Then, Central Roots got a $20,000 grant to help them get established at Ohio City. “I think they felt bad that we had put a lot of time and energy into the center-city plot,” Alexander says. “We had to move. It was all rooted in the problem with the soil at the first site.”

Not all industrial sites are hopeless. The greenhouse operation is in an urban brownfield area. However, worries about the growing conditions are somewhat eased because all of the trays will be above a concrete floor on amended soil.

“There is something neat about going into a restaurant and seeing a salad made from Ohio City romaine,” Watterson says.


The 6-acre Ohio City Farms on Cleveland’s near West Side is the largest urban farm in the U.S
PHOTO BY BRAD MASI.

In 2011, Alexander, Sampsell and Pietro hope to sell more of their produce directly to nearby homeowners. Last year they had success selling to passersby and feel there is a good opportunity to expand sales to neighbors.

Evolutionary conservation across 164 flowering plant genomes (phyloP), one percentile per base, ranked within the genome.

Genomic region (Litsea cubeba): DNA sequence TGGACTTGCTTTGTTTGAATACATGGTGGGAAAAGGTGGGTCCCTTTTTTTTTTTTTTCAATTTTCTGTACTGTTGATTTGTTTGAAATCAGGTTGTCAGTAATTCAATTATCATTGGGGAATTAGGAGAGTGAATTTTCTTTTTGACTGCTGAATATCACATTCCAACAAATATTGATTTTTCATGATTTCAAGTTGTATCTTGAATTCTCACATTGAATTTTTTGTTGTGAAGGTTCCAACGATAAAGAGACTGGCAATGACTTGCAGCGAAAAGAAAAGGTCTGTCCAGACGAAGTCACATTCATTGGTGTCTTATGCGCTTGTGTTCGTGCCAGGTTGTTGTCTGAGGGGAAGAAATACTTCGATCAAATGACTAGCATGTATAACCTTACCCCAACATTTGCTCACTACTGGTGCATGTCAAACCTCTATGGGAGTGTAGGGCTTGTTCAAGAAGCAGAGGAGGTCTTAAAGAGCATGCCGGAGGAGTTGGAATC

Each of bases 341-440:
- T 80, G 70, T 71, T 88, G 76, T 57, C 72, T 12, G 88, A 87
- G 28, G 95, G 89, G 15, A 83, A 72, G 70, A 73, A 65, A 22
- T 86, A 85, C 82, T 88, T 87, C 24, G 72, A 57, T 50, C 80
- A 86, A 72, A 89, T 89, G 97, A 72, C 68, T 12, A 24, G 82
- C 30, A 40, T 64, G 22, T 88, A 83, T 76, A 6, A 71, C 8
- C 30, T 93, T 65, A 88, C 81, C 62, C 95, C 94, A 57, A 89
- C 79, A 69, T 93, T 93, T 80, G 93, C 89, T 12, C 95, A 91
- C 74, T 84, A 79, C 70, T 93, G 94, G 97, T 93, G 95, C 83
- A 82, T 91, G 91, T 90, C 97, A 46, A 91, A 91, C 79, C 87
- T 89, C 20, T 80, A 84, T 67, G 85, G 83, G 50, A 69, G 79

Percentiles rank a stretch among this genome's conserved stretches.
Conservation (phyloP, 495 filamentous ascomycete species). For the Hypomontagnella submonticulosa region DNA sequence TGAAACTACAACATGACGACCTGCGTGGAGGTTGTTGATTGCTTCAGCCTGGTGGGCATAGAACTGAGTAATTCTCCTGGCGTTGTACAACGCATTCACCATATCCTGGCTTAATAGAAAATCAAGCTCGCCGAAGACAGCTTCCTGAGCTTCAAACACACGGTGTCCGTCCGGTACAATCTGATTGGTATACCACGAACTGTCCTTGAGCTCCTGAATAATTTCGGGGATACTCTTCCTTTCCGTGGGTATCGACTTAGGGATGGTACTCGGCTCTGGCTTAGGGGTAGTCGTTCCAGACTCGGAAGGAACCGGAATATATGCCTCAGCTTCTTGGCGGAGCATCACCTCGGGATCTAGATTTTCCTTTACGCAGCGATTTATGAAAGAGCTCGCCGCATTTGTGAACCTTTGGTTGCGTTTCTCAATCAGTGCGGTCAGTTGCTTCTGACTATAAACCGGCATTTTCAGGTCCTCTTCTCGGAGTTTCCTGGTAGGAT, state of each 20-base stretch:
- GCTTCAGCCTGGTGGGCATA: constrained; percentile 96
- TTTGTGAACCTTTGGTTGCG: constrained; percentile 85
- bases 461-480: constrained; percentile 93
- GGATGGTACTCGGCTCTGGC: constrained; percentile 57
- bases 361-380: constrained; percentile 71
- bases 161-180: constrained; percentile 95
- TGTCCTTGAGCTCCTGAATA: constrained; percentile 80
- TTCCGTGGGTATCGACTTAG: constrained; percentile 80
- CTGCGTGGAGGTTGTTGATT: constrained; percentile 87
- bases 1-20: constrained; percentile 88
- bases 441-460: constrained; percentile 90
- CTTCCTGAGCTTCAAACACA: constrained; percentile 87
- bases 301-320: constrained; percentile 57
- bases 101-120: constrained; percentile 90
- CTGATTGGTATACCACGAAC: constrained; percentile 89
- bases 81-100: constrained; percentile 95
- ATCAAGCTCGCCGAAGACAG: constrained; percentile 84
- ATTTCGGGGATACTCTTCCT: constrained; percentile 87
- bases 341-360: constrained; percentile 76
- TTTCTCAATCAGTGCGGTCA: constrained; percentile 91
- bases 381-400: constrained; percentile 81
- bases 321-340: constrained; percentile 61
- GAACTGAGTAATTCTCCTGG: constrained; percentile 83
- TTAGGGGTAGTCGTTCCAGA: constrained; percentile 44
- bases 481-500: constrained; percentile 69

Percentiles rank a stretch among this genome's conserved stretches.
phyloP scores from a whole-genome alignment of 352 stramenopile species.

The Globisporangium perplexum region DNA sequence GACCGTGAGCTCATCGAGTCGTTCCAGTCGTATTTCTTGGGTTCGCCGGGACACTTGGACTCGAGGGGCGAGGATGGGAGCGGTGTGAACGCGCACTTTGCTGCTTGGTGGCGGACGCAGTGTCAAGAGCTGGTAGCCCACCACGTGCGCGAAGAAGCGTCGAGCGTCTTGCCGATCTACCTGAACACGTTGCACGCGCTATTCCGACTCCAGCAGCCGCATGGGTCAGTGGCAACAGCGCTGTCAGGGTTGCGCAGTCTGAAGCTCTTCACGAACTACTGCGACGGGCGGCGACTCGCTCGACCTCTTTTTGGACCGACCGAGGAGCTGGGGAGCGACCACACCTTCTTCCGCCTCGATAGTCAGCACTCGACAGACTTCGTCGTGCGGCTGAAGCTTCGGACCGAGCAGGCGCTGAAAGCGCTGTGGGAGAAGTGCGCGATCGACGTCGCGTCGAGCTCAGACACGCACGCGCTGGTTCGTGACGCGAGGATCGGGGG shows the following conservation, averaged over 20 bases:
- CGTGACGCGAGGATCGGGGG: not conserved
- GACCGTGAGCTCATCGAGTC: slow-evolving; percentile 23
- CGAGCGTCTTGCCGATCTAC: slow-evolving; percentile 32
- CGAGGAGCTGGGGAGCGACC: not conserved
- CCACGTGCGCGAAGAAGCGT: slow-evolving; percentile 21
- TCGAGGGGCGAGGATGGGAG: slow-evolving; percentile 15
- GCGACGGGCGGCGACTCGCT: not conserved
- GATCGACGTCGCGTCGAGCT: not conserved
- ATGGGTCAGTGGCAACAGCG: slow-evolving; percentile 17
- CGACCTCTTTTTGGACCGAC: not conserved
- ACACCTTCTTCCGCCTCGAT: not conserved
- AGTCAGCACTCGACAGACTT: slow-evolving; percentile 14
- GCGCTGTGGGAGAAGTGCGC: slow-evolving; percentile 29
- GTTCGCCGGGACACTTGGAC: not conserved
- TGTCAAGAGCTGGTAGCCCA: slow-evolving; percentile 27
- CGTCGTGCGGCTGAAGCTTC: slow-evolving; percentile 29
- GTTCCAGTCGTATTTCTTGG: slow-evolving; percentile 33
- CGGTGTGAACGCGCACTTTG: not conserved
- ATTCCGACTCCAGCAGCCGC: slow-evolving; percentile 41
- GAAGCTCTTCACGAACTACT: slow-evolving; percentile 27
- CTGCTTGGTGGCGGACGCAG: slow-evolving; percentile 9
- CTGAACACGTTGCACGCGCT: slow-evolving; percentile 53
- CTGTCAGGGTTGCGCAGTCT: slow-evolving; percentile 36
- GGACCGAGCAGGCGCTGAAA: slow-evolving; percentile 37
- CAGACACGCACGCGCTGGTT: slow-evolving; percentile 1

The idea of having a stand at the nearby West Side Market was considered but rejected, because the growers simply do not have the production volume to sell at the weeklong, year-round market.

The growers find that local people are respectful of what they do. Theft is nonexistent. Alexander notes that they stored a big stack of compost bags in plain view for a number of weeks and nobody touched them. The produce is not stolen, either. Part of that may be that beets, carrots and beans are not obvious targets for theft. That might not be the situation if tomato production is expanded. However, the growers feel that the locals know they are trying to do a good thing and respect that.

Growers protected

No grower will be interested in improving land based on a one-year lease, or if growing goods is in violation of local code. Recognizing that, the city set a five-year term for its leases, assuring the growers a return on their investment in improving the area. Leases are $1 per year, but cover the growers, legally, for what they do on the property.